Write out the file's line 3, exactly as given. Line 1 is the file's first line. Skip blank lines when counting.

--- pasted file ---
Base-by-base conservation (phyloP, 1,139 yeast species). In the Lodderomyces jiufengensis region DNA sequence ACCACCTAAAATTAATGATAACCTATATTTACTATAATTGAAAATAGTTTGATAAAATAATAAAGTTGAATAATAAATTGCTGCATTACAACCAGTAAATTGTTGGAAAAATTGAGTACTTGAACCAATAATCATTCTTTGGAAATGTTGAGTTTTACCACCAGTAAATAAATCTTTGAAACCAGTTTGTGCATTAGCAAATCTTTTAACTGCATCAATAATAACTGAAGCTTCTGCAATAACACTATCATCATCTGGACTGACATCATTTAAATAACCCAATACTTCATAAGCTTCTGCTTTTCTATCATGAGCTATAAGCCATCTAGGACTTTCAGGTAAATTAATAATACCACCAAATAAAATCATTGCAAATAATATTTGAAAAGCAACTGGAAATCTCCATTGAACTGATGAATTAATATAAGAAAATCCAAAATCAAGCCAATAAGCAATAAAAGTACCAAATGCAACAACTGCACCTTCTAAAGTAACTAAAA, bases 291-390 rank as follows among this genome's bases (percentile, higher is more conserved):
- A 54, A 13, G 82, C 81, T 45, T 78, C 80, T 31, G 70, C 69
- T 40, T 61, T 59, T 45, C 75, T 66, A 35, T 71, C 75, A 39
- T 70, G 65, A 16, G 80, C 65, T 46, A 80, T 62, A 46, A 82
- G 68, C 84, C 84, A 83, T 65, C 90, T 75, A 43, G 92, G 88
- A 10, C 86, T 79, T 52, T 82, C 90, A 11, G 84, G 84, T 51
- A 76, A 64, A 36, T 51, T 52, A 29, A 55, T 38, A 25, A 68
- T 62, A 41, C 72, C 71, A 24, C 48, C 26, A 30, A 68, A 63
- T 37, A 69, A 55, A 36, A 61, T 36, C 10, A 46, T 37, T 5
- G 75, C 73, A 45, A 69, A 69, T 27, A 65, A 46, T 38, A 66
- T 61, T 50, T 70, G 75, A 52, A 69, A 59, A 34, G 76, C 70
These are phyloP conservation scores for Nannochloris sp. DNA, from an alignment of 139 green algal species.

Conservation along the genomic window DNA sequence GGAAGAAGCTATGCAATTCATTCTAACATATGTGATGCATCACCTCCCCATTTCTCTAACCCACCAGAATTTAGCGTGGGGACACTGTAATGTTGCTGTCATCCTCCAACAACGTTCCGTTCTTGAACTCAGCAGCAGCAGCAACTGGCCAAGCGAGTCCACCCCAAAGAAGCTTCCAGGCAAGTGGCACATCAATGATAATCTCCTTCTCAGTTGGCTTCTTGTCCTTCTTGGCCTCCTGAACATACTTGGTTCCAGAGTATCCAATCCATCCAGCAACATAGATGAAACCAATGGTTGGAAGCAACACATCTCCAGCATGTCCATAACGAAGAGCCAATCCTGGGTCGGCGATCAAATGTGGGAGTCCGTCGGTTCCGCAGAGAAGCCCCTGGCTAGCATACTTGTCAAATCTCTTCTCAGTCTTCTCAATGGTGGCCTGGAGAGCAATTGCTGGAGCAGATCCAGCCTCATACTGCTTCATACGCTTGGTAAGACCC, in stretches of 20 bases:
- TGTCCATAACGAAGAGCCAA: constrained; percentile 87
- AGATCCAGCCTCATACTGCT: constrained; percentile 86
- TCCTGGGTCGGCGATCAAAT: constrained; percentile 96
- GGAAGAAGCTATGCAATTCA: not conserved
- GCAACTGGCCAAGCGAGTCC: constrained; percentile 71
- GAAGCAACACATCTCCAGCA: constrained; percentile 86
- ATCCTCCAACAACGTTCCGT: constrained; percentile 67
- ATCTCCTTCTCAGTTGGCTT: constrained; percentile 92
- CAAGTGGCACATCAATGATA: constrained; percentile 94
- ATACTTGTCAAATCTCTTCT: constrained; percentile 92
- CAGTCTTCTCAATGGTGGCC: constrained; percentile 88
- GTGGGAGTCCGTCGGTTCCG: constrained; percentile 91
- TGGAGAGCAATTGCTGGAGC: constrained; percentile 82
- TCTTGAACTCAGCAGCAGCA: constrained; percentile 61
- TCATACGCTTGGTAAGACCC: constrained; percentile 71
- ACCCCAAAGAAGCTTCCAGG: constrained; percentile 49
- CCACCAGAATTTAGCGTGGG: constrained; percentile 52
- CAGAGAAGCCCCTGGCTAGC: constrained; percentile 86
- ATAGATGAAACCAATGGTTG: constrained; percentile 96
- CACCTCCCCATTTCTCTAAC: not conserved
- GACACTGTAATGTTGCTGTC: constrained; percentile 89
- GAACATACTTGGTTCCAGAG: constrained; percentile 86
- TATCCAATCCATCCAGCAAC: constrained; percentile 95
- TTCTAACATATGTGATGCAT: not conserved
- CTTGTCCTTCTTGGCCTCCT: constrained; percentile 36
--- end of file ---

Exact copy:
- T 40, T 61, T 59, T 45, C 75, T 66, A 35, T 71, C 75, A 39